In the future, there will be a lot of differences within the planning domain. There will be a big group that will be asked to take on different business roles. One will help with finances, one will find sponsorships, and there will be a lot more outsourcing of the business side of the event to maximize revenue and minimize risk.
Some businesses will have more planners in-house and some will be outsourcing; we will see the complete spectrum.
Planners will also have to develop a much larger sense of technology awareness—on the Web in particular. They will need to learn how to use social media to promote events and engage delegates.
I think there will be more of a focus on event design—really trying to get your head around how you design the educational and experiential part of the an event. I see the design side of things growing and growing.
Sheryl Sookman Schelter, CMP, principal of The MeetingConnection; Novato, Calif.: I think it is important that planners maintain some of the basic computer skills. I've come across more seasoned planners that are very thin on their computer skills. It is important to know your basics: Word, Excel and PowerPoint. You don't need to know extensive formulas, but need to be comfortable with basic stuff.
As planners become fuller-service within companies and organization, we should be aware of what is going on in the marketing and content of programs. It is not a bad idea to have an awareness of desktop publishing programs.
Planners will also need to understand what goes into to creating virtual meetings and webinars.
It is also important to understand how to use social media as a way to market your meeting and event.
In general, what are companies looking for in employees these days?
Peters: Every employee, if you are working for an organization right now, you need to be delivering. Two years ago, the world got flipped upside down. Companies are looking at every single line item because sales are down. That transcends genres and industries.
Organizations that maybe ran and were profitable on the status quo for years started finding that they had to do something different or they were going to get Darwined out of the marketplace. The demand for employees to perform became greater.
Employees, now more than ever, have to show that what they are doing contributes to the overall successes of the org in a tangible way.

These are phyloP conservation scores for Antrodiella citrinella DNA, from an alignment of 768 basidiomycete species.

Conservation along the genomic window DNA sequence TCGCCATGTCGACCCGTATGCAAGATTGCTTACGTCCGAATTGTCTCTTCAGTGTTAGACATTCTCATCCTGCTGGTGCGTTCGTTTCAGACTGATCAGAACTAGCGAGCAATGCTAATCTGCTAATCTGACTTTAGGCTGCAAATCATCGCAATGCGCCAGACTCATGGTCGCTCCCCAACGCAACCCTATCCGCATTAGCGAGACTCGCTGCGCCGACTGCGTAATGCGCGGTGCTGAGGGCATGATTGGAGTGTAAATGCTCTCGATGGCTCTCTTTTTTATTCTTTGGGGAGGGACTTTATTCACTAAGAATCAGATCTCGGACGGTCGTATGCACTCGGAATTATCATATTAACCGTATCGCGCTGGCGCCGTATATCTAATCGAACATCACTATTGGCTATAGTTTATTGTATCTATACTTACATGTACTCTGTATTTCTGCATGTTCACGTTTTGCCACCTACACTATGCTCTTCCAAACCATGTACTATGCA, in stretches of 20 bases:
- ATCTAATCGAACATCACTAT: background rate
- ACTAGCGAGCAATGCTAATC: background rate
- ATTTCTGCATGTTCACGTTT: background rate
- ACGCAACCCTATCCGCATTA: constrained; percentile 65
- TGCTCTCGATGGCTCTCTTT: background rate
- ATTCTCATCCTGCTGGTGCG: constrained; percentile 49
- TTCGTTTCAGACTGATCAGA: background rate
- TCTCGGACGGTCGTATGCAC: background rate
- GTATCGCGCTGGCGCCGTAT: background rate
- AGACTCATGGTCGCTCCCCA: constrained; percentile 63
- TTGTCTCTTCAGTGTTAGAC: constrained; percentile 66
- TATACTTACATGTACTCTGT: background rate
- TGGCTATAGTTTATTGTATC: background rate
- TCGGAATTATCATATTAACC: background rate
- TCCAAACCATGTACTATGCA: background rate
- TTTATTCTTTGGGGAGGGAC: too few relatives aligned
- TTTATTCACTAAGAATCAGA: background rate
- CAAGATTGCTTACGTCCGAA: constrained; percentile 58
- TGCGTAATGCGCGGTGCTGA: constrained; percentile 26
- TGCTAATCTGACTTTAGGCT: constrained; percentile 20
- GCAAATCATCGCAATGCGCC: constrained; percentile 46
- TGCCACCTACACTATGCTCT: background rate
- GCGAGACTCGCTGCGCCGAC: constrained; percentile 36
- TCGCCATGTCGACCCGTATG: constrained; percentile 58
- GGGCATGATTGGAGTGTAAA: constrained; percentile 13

Carroll: Agility, the ability to change, strategic depth, teamwork, collaboration skills, entrepreneurial capability.
Employers are looking for people who are self-starters, independent and can fix problems rather than process paperwork!
Eisenstodt: I think employers are looking for people who have the ability to gather information and communicate it well. Communication skills, written and oral, seem to be a major issue these days.
Companies are looking for people who are ethical and will not bring shame to the company for whom they work. I see clients asking tougher questions on ethics issues. In the area of meetings, I think that is a huge issue.
Gioia: Employers are looking for people who are already trained because they don't have the time to train these people up. They need someone who can literally hit the ground running.
They are also looking for employers who are flexible and spin a lot of plates simultaneously and make it look effortless.
Companies are also looking for people who have the potential to move into leadership positions. This is because there is a real lack of leadership in corporate America today.
Organizations have not trained because of the cutbacks in training and there is a resistance in young people to move into leadership positions. We have a critical shortage of leaders.
Talwar: Companies are looking for a higher tolerance on uncertainty. They want their staff to live in that environment. Having high levels of uncertainty is becoming essential now.
I also think companies want their staff to be a lot more complacent. They are looking for their staff to follow the rules, not rock the boat. People can't cope with a lot of ideas at the moment; they seem panicked with what is going on.
Sookman Schelter: Companies are looking for people who have a good, solid base of logistical skills. In the meetings industry, they want them to know how to put various elements of a meeting or event together.
In general, companies are less willing to bring someone in from another industry. They want someone with comprable skills and they don't have time to train. It is really hit the ground and go these days.
How is the role of the meeting planner changing and what new things are expected?
Peters: The meeting planner used to be a coordinator. They took a bunch of vendors and orchestrated a lovely presentation. It was almost like theater.
The meeting professional of today and tomorrow is proactive. They are looking at their organization at a high level and asking, "Where are we headed? What is the purpose of this meeting and what is the objective of this company?"
They have to be experts within their organization, not react to what their organizations are requesting.
In order to show value to the people sitting around the board table, we needed to be able to measure how meetings are affecting an organization, impacting its sales goals and initiatives.
Carroll: It's certainly becoming faster. I'm now often booked into events with as little as one month's notice.